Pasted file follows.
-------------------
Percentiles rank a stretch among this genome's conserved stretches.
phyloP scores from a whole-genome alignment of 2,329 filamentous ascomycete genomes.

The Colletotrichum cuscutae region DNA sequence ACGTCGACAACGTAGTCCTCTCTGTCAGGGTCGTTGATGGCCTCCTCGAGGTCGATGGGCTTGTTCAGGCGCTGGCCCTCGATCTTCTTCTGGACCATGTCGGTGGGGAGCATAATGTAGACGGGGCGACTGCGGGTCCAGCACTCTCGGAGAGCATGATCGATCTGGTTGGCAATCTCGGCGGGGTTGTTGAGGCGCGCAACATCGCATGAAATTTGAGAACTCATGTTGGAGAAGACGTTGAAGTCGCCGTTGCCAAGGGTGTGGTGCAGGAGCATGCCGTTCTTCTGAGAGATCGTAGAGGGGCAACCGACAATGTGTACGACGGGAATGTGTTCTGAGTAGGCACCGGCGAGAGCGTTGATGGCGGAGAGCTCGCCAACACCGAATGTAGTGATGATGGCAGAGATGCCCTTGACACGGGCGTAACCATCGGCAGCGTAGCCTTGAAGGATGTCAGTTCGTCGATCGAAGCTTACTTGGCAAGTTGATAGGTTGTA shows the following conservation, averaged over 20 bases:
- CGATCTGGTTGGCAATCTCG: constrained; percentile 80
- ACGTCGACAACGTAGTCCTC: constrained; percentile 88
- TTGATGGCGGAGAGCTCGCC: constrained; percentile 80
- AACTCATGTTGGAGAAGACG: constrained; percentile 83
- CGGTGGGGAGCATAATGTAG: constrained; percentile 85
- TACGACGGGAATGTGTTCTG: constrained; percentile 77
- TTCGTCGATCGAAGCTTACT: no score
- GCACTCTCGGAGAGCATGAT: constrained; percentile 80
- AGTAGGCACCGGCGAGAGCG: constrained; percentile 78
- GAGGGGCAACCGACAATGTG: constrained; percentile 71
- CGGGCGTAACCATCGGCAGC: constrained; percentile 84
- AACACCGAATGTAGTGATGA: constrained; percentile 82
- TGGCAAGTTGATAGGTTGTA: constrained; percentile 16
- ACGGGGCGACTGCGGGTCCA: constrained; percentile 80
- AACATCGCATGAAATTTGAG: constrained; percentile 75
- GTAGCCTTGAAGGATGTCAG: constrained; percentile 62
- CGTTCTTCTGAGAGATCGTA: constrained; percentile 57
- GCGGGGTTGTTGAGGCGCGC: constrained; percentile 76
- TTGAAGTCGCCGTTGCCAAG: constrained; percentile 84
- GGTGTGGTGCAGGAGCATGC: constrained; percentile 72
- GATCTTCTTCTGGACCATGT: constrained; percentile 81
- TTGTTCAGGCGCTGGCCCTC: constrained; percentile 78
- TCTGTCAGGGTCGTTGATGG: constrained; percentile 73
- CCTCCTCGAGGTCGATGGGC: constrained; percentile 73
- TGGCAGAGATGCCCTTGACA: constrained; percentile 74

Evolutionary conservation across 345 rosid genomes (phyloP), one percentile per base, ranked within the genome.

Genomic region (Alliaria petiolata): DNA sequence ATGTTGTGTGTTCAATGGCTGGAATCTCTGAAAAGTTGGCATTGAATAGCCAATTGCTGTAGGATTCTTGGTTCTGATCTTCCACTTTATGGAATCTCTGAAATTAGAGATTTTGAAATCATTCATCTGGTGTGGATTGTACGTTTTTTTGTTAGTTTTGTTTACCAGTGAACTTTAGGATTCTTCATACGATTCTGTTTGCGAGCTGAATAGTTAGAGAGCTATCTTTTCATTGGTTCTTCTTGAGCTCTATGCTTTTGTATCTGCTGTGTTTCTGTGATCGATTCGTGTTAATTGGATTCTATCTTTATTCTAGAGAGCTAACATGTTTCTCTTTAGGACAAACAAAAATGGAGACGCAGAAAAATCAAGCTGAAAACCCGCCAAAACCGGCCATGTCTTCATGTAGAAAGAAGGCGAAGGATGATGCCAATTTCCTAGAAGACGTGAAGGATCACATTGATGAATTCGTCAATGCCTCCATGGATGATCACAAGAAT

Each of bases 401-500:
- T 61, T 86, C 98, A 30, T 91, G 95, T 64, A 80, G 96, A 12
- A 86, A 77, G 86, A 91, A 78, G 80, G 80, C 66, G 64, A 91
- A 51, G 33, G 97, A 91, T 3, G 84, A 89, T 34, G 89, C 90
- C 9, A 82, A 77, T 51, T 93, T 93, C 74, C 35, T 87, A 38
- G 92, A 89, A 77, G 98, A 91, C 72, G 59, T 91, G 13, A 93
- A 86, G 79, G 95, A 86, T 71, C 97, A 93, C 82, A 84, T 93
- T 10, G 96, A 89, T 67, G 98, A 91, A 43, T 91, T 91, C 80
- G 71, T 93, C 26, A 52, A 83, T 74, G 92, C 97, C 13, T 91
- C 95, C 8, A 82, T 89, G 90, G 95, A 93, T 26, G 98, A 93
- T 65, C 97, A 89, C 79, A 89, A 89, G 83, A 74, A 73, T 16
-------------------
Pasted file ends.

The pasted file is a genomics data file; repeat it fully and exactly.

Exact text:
Percentiles rank a stretch among this genome's conserved stretches.
phyloP scores from a whole-genome alignment of 2,329 filamentous ascomycete genomes.

The Colletotrichum cuscutae region DNA sequence ACGTCGACAACGTAGTCCTCTCTGTCAGGGTCGTTGATGGCCTCCTCGAGGTCGATGGGCTTGTTCAGGCGCTGGCCCTCGATCTTCTTCTGGACCATGTCGGTGGGGAGCATAATGTAGACGGGGCGACTGCGGGTCCAGCACTCTCGGAGAGCATGATCGATCTGGTTGGCAATCTCGGCGGGGTTGTTGAGGCGCGCAACATCGCATGAAATTTGAGAACTCATGTTGGAGAAGACGTTGAAGTCGCCGTTGCCAAGGGTGTGGTGCAGGAGCATGCCGTTCTTCTGAGAGATCGTAGAGGGGCAACCGACAATGTGTACGACGGGAATGTGTTCTGAGTAGGCACCGGCGAGAGCGTTGATGGCGGAGAGCTCGCCAACACCGAATGTAGTGATGATGGCAGAGATGCCCTTGACACGGGCGTAACCATCGGCAGCGTAGCCTTGAAGGATGTCAGTTCGTCGATCGAAGCTTACTTGGCAAGTTGATAGGTTGTA shows the following conservation, averaged over 20 bases:
- CGATCTGGTTGGCAATCTCG: constrained; percentile 80
- ACGTCGACAACGTAGTCCTC: constrained; percentile 88
- TTGATGGCGGAGAGCTCGCC: constrained; percentile 80
- AACTCATGTTGGAGAAGACG: constrained; percentile 83
- CGGTGGGGAGCATAATGTAG: constrained; percentile 85
- TACGACGGGAATGTGTTCTG: constrained; percentile 77
- TTCGTCGATCGAAGCTTACT: no score
- GCACTCTCGGAGAGCATGAT: constrained; percentile 80
- AGTAGGCACCGGCGAGAGCG: constrained; percentile 78
- GAGGGGCAACCGACAATGTG: constrained; percentile 71
- CGGGCGTAACCATCGGCAGC: constrained; percentile 84
- AACACCGAATGTAGTGATGA: constrained; percentile 82
- TGGCAAGTTGATAGGTTGTA: constrained; percentile 16
- ACGGGGCGACTGCGGGTCCA: constrained; percentile 80
- AACATCGCATGAAATTTGAG: constrained; percentile 75
- GTAGCCTTGAAGGATGTCAG: constrained; percentile 62
- CGTTCTTCTGAGAGATCGTA: constrained; percentile 57
- GCGGGGTTGTTGAGGCGCGC: constrained; percentile 76
- TTGAAGTCGCCGTTGCCAAG: constrained; percentile 84
- GGTGTGGTGCAGGAGCATGC: constrained; percentile 72
- GATCTTCTTCTGGACCATGT: constrained; percentile 81
- TTGTTCAGGCGCTGGCCCTC: constrained; percentile 78
- TCTGTCAGGGTCGTTGATGG: constrained; percentile 73
- CCTCCTCGAGGTCGATGGGC: constrained; percentile 73
- TGGCAGAGATGCCCTTGACA: constrained; percentile 74

Evolutionary conservation across 345 rosid genomes (phyloP), one percentile per base, ranked within the genome.

Genomic region (Alliaria petiolata): DNA sequence ATGTTGTGTGTTCAATGGCTGGAATCTCTGAAAAGTTGGCATTGAATAGCCAATTGCTGTAGGATTCTTGGTTCTGATCTTCCACTTTATGGAATCTCTGAAATTAGAGATTTTGAAATCATTCATCTGGTGTGGATTGTACGTTTTTTTGTTAGTTTTGTTTACCAGTGAACTTTAGGATTCTTCATACGATTCTGTTTGCGAGCTGAATAGTTAGAGAGCTATCTTTTCATTGGTTCTTCTTGAGCTCTATGCTTTTGTATCTGCTGTGTTTCTGTGATCGATTCGTGTTAATTGGATTCTATCTTTATTCTAGAGAGCTAACATGTTTCTCTTTAGGACAAACAAAAATGGAGACGCAGAAAAATCAAGCTGAAAACCCGCCAAAACCGGCCATGTCTTCATGTAGAAAGAAGGCGAAGGATGATGCCAATTTCCTAGAAGACGTGAAGGATCACATTGATGAATTCGTCAATGCCTCCATGGATGATCACAAGAAT

Each of bases 401-500:
- T 61, T 86, C 98, A 30, T 91, G 95, T 64, A 80, G 96, A 12
- A 86, A 77, G 86, A 91, A 78, G 80, G 80, C 66, G 64, A 91
- A 51, G 33, G 97, A 91, T 3, G 84, A 89, T 34, G 89, C 90
- C 9, A 82, A 77, T 51, T 93, T 93, C 74, C 35, T 87, A 38
- G 92, A 89, A 77, G 98, A 91, C 72, G 59, T 91, G 13, A 93
- A 86, G 79, G 95, A 86, T 71, C 97, A 93, C 82, A 84, T 93
- T 10, G 96, A 89, T 67, G 98, A 91, A 43, T 91, T 91, C 80
- G 71, T 93, C 26, A 52, A 83, T 74, G 92, C 97, C 13, T 91
- C 95, C 8, A 82, T 89, G 90, G 95, A 93, T 26, G 98, A 93
- T 65, C 97, A 89, C 79, A 89, A 89, G 83, A 74, A 73, T 16